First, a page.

You would expect financial institutions to understand investing in assets that deliver outsize returns. But when it comes to biodiversity and the broader category of natural capital, most investors still behave as if these assets were unlimited, even as they are being depleted or destroyed.
They continue to assume that the services these assets provide are free, even as the Covid-19 pandemic shows the almost limitless cost of ignoring human encroachment on the natural world.
Human-induced decline in the natural environment is a fact, and it is happening fast. The World Wildlife Fund’s recent Living Planet report showed an average decrease of 68 per cent in wildlife population sizes between 1970 and 2016. Inevitably, where populations crash, extinction follows.
According to the Intergovernmental Science-Policy Platform on Biodiversity and Ecosystem Services, around one million species – or about a quarter of all assessed animal and plant groups – are threatened with extinction within decades, unless action is taken to mitigate the drivers of biodiversity loss.
Aware of such wildlife population declines and projections of extinction, politicians often call for action but stop short of implementing the necessary measures. And yet, as is clear from the response to climate change, if citizens engage and apply pressure on their leaders, inaction becomes too politically costly.
European policymakers decided to embrace bold action on climate change – through measures ranging from binding renewable-energy targets to carbon pricing – because they knew that it was their responsibility to avoid the massive disruption that awaited a world which had heated up by several degrees.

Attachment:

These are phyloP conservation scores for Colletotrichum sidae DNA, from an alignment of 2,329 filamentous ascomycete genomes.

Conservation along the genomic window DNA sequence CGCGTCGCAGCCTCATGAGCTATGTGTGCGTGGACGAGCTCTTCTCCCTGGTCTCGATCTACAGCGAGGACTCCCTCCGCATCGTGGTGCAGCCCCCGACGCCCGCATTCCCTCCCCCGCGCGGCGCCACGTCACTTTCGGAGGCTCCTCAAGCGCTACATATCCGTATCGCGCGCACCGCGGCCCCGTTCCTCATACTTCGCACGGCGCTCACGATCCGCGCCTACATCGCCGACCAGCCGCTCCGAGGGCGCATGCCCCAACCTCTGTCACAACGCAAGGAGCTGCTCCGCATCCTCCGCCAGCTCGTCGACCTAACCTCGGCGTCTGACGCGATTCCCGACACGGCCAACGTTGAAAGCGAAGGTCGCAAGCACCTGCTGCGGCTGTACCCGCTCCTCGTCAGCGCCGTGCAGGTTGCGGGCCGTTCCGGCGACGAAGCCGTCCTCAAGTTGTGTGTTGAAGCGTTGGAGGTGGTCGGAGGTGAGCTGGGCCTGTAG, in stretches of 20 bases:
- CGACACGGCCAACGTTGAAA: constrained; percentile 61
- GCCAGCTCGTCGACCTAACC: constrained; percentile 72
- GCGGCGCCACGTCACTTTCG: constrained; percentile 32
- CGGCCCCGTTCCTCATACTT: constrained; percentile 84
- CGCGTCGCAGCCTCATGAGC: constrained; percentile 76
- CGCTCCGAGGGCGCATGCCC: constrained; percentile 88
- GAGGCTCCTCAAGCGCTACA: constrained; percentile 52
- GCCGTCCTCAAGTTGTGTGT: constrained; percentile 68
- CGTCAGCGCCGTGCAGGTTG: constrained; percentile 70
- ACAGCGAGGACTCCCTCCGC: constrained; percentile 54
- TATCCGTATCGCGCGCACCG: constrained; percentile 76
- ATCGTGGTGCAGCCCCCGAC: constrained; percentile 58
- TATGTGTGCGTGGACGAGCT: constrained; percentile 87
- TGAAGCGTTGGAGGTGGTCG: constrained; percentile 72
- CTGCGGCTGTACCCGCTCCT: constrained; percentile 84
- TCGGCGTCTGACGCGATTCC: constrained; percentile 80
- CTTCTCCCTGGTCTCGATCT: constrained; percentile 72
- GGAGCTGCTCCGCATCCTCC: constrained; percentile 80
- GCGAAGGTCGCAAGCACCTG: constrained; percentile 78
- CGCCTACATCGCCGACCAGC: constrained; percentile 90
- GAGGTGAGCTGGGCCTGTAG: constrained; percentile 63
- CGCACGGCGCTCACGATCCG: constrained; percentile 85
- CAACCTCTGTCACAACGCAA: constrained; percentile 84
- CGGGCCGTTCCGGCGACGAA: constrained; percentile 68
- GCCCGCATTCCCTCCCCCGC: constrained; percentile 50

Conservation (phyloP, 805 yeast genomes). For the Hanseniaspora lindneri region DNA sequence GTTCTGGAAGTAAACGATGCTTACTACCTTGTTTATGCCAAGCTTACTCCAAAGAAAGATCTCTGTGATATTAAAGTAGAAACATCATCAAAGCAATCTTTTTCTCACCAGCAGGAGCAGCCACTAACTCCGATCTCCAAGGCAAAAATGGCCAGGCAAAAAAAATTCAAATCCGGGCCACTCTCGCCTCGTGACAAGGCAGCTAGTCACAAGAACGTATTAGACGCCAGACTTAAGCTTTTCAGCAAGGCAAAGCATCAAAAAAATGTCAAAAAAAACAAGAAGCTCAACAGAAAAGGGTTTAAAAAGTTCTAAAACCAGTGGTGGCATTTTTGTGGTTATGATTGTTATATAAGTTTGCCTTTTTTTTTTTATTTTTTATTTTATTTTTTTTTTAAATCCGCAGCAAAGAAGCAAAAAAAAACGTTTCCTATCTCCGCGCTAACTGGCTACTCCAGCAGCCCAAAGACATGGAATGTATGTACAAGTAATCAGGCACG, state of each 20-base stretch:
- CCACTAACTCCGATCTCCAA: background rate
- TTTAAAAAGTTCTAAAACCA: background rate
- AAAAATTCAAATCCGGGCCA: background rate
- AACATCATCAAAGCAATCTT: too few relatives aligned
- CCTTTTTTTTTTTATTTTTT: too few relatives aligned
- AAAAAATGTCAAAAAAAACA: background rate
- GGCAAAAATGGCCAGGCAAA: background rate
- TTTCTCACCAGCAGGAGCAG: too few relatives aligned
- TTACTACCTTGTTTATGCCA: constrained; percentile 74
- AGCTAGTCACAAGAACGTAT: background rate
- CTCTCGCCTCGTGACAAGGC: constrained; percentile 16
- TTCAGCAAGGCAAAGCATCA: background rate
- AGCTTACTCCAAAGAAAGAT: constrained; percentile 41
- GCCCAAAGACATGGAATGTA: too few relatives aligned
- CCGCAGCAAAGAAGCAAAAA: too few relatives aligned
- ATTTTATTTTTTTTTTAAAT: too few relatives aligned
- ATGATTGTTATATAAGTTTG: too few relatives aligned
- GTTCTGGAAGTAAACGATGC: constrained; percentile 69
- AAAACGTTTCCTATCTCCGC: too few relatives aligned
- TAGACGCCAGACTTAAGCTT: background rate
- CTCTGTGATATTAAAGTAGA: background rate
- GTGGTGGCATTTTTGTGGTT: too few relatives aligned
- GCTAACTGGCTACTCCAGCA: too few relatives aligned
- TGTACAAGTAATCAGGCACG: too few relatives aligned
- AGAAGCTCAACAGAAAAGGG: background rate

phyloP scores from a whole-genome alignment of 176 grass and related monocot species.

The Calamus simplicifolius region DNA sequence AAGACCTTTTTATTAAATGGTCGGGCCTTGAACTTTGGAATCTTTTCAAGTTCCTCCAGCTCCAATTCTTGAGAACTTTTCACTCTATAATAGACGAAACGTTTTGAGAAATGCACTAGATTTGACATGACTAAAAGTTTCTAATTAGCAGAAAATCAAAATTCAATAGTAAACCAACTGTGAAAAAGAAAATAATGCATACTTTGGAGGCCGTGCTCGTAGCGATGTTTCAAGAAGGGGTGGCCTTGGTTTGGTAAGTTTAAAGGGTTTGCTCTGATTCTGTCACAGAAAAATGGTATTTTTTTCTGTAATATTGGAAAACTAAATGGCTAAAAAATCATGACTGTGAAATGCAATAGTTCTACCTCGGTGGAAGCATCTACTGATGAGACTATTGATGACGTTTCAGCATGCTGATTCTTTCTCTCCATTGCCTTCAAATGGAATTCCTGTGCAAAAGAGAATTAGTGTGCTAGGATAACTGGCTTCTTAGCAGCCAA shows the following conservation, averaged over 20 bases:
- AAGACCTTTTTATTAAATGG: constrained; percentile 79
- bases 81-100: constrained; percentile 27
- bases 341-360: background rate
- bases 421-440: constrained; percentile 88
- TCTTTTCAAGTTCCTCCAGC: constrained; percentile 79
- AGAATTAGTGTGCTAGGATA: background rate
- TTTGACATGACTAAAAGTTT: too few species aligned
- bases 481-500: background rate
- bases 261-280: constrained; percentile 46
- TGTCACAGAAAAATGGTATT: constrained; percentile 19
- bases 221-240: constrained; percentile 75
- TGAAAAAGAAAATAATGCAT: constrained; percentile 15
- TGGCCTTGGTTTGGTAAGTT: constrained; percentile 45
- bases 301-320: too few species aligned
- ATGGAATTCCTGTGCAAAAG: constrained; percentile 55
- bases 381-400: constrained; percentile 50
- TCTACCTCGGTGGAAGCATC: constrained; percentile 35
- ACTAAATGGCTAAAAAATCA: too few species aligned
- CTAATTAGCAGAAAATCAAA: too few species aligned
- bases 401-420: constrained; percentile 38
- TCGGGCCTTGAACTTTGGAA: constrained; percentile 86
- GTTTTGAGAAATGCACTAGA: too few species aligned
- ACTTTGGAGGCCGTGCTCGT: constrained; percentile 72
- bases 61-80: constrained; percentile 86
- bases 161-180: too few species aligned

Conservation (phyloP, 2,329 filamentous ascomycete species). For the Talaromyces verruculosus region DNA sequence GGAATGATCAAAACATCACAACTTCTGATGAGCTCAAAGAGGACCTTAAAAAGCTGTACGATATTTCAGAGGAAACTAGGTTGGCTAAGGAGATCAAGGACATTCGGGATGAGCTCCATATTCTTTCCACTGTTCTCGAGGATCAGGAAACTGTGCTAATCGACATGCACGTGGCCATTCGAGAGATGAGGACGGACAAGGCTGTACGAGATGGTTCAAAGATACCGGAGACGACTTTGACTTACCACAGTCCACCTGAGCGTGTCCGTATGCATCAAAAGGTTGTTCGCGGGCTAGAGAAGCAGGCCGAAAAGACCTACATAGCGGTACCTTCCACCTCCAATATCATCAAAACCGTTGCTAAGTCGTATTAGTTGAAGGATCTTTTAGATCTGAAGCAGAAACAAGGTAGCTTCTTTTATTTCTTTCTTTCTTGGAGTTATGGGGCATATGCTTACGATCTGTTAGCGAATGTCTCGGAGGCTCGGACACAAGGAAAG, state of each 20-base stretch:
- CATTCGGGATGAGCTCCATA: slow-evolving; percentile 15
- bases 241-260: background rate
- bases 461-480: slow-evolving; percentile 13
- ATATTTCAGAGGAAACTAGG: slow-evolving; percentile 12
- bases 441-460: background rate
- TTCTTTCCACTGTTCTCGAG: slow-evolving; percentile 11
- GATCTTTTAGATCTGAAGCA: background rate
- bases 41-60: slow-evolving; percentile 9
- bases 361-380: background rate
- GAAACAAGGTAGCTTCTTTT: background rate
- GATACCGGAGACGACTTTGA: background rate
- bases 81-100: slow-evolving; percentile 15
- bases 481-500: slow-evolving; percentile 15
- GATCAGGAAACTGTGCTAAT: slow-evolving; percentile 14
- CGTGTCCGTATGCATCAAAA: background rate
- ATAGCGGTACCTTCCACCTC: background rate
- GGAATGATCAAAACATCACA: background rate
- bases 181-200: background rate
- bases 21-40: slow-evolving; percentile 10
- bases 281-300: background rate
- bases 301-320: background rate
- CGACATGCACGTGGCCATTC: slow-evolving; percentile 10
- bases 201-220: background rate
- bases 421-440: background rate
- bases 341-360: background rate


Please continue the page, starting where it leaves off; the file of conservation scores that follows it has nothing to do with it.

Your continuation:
Fortunately, the future of biodiversity will soon benefit from similar decisions – and the opportunities they imply. Politics and science are now rapidly converging on loss of biodiversity and natural capital broadly. Both the existence and the causes of the problem are now recognised in politics.
Given dramatically weakened budgets, however, governments will not be able to pay for the next stage, in which the issue is actually addressed.
Regulators are prodding financial institutions toward the reporting and disclosure standards that will make green investments more transparent and attract much-needed private capital.
Markets see and are responding to this change: total assets under management in funds emphasising environmental, social, and governance factors rose to $1.1 trillion in the second quarter of this year.
Civil society is also making its voice heard and calling for faster change. Last month, Portfolio Earth released its Bankrolling Extinction report, in which it calculated the exposure of 50 of the world’s biggest banks to particular “biodiversity impact” sectors, including agriculture, forestry, mining, fisheries, infrastructure, and transport.
The exposure of the top three banks – Bank of America, Citigroup, and JPMorgan – alone exceeded $550 billion in 2019, and loans and underwriting in these sectors by all 50 surpassed $2.6 trillion.